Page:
Greenbrier residents will begin voting Tuesday on a proposed sales tax increase aimed at financing Fire Department renovations and construction of a new park.
Early voting will precede the Feb. 13 special election on the proposed 0.5 percentage point increase. The measure would raise the Faulkner County town's local sales tax to 2.5 percent and would generate an estimated $500,000 in revenue annually, Greenbrier Mayor Sammy Hartwick said.
Fire Department renovations are projected to cost $2.2 million, and park construction is expected to cost $3.8 million, the mayor said Thursday.
All but one-eighth of a percentage point of the new tax would end when the accompanying debt is paid, Hartwick said. That one-eighth of a percentage point would be used for operation and maintenance of the park.
Based on zero growth, the debt is expected to be paid in about 15 years, he said. But the mayor said he expects the city to continue growing and for the payoff date to happen sooner -- in 13 to 14 years.
Greenbrier lists its population on a sign leading into town at 4,701, and Hartwick said he expects it to reach 5,700 to 5,800 by 2020.
"The fire station hasn't had any major renovations in 40 years," Hartwick said.
"We're getting a lot of growth," he said. New residents "expect certain services to be upgraded. We want to help people with their insurance [related to fire coverage] if we can."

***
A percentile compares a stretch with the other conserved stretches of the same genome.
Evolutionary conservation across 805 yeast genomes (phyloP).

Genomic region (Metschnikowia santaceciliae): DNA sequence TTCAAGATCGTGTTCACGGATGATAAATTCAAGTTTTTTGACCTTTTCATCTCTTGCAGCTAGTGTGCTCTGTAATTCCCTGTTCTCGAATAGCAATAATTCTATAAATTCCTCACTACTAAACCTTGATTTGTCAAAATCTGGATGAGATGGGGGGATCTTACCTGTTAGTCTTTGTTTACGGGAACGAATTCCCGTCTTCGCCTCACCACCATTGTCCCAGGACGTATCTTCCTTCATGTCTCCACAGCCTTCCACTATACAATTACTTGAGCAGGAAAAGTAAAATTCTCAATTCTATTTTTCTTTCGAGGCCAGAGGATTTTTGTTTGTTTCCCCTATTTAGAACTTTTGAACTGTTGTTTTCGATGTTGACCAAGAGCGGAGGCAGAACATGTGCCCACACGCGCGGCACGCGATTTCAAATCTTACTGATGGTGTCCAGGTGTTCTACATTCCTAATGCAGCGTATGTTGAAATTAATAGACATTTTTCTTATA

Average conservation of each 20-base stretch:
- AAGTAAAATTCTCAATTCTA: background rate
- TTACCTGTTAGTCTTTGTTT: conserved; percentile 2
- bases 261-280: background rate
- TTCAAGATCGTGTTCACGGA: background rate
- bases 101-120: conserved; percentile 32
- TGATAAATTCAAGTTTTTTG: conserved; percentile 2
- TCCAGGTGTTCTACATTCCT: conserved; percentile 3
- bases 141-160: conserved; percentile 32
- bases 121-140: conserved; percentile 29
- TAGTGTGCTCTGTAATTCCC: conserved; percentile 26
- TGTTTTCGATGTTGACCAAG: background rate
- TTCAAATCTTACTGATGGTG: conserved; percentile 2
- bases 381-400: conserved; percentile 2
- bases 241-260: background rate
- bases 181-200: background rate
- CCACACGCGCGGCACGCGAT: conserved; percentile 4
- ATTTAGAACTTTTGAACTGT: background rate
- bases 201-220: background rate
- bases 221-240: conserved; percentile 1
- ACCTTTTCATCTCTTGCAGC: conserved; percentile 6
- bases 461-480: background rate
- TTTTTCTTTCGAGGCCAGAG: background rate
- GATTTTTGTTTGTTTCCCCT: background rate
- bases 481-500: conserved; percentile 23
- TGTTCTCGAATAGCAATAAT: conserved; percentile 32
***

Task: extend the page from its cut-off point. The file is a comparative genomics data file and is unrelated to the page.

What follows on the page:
The city has a volunteer Fire Department but wants to "work our way into a full-time fire department," Hartwick said. That won't happen "anytime real soon," though, he added.
Greenbrier, about 12 miles northeast of Conway, has some small parks but nothing like the one Hartwick and others envision developing on part of 54 acres the city bought about three years ago.
"A lot of it won't be developed at this time," Hartwick said. Still, there are plenty of plans for if the tax measure passes.
Those plans include walking trails, a splash pad water feature, an area for sand volleyball, basketball courts, a large pavilion, picnic areas, a park for large dogs and one for small dogs, playground areas accessible to people with disabilities, and a fishing pond that would include a covered dock also accessible to people with disabilities.
Hartwick said the accessible-pond idea was a suggestion made during a meeting with people at the local senior-citizen center.
Plans call for the site to be named Matthews Park in honor of the late Percy Matthews, who was an agriculture instructor at the local high school and who was the city's mayor five times -- "always appointed, never elected," Hartwick said.
State Desk on 02/05/2018